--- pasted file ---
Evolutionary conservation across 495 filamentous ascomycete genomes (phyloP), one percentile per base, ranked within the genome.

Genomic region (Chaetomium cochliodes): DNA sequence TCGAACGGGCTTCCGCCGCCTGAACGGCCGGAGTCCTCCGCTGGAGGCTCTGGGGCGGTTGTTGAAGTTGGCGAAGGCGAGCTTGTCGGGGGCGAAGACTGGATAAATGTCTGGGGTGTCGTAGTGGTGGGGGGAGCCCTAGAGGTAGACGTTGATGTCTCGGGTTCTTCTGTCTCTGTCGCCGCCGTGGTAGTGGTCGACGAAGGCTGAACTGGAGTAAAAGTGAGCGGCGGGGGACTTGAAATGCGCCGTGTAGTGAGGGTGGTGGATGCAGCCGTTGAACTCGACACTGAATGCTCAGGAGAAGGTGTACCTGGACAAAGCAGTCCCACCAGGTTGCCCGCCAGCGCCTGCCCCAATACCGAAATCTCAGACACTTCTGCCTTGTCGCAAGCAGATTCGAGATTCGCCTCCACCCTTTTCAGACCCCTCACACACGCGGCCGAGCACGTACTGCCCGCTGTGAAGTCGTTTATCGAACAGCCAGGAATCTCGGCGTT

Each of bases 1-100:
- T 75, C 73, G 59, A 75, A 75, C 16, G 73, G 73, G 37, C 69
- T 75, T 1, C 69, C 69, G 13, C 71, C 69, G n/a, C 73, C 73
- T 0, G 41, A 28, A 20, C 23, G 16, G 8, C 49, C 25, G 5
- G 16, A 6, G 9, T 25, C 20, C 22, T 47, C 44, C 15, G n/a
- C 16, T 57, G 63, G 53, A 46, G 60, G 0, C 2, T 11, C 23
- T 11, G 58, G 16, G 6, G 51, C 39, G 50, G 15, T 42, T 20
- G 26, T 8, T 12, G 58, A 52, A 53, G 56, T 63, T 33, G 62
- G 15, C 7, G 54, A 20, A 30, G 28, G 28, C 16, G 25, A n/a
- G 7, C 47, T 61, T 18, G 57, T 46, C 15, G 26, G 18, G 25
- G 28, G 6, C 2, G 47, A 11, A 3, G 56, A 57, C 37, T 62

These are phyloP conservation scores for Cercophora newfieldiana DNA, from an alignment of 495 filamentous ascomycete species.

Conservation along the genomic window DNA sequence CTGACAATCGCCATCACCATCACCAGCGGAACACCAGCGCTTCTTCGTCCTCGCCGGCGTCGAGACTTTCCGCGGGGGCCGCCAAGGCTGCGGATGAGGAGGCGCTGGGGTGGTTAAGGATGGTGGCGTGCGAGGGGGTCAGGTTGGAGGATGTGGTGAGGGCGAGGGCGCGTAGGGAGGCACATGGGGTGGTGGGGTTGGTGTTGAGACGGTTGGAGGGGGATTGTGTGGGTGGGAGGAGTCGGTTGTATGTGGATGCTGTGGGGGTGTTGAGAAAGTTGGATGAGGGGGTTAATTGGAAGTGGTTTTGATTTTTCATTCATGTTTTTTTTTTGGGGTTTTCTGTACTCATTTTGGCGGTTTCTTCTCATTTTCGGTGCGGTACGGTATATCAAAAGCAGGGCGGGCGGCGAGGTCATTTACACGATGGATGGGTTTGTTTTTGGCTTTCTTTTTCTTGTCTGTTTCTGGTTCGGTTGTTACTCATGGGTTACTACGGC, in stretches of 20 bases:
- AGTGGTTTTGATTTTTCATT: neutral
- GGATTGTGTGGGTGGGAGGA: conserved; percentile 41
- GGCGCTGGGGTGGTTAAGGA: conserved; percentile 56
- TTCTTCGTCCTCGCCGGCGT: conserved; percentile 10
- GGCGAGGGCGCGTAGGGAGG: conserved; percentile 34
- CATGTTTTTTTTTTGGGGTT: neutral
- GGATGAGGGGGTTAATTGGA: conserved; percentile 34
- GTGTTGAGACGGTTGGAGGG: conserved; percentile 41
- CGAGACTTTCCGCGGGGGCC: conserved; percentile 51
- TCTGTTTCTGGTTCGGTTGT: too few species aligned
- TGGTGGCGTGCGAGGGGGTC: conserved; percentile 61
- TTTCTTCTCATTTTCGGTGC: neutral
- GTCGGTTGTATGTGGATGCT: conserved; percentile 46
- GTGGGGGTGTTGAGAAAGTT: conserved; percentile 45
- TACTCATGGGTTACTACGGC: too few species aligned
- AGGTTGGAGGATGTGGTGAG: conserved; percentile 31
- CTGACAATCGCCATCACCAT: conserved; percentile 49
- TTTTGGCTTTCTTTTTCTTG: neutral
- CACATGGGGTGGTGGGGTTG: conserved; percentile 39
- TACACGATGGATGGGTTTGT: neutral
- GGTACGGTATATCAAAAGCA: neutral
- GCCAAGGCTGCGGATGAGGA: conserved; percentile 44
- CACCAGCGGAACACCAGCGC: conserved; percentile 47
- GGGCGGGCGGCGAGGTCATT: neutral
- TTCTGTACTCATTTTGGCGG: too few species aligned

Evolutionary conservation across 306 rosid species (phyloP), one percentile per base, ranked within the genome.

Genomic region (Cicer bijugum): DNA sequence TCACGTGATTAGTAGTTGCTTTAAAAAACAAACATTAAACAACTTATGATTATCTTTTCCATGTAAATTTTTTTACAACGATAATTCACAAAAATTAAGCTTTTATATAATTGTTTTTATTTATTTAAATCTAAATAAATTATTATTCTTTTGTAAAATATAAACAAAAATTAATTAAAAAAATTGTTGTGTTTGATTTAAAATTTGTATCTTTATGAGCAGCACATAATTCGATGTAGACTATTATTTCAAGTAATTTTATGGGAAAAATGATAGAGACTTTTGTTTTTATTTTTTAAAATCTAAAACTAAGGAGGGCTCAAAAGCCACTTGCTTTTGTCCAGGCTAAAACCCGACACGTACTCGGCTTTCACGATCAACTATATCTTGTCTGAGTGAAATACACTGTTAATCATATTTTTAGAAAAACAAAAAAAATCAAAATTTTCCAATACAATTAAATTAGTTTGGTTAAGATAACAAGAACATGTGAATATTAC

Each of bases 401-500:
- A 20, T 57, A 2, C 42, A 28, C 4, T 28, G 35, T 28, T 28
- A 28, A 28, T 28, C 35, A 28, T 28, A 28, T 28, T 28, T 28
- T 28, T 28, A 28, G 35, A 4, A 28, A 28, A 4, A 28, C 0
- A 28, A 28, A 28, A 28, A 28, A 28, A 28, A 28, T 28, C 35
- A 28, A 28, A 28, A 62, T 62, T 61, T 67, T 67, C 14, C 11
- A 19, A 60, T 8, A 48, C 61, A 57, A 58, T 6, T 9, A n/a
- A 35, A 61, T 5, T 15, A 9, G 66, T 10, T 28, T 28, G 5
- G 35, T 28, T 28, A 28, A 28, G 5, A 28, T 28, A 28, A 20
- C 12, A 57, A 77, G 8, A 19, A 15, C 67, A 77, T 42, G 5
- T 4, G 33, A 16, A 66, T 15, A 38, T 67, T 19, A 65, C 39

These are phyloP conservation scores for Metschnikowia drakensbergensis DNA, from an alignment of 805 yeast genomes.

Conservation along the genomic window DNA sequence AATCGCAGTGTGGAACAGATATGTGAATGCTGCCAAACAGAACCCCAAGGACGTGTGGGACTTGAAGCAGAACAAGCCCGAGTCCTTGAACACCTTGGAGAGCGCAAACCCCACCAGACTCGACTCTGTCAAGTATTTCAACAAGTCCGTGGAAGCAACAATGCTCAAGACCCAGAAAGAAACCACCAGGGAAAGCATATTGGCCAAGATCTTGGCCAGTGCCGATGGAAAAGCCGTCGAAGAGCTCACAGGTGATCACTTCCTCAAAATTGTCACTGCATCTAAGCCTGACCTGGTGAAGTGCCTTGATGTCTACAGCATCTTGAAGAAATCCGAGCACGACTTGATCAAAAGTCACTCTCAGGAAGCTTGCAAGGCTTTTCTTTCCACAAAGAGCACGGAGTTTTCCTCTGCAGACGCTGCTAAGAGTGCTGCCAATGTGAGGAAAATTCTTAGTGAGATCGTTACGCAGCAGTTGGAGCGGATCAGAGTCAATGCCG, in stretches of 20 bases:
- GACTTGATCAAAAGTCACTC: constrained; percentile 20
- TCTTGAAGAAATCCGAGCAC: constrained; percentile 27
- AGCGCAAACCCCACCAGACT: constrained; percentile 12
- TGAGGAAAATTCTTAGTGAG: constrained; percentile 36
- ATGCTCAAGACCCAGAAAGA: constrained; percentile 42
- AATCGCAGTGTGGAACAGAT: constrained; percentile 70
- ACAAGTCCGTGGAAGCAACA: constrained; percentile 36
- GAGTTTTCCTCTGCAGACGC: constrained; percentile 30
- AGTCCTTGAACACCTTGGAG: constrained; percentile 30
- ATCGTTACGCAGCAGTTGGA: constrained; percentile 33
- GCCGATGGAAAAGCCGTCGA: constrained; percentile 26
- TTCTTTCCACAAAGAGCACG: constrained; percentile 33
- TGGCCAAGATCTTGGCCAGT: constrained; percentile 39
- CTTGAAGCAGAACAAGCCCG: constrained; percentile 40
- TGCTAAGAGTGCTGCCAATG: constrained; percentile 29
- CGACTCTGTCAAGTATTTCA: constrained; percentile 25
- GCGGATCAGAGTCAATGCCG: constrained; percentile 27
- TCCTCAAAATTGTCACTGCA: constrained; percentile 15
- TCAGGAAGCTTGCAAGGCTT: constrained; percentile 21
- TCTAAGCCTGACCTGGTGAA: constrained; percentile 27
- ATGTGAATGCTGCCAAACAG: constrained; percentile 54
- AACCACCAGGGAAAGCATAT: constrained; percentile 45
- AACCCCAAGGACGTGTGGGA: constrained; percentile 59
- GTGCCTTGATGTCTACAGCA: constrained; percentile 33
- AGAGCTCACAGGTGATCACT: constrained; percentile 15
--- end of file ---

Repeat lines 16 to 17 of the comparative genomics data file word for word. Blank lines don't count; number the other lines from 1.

- AGTGGTTTTGATTTTTCATT: neutral
- GGATTGTGTGGGTGGGAGGA: conserved; percentile 41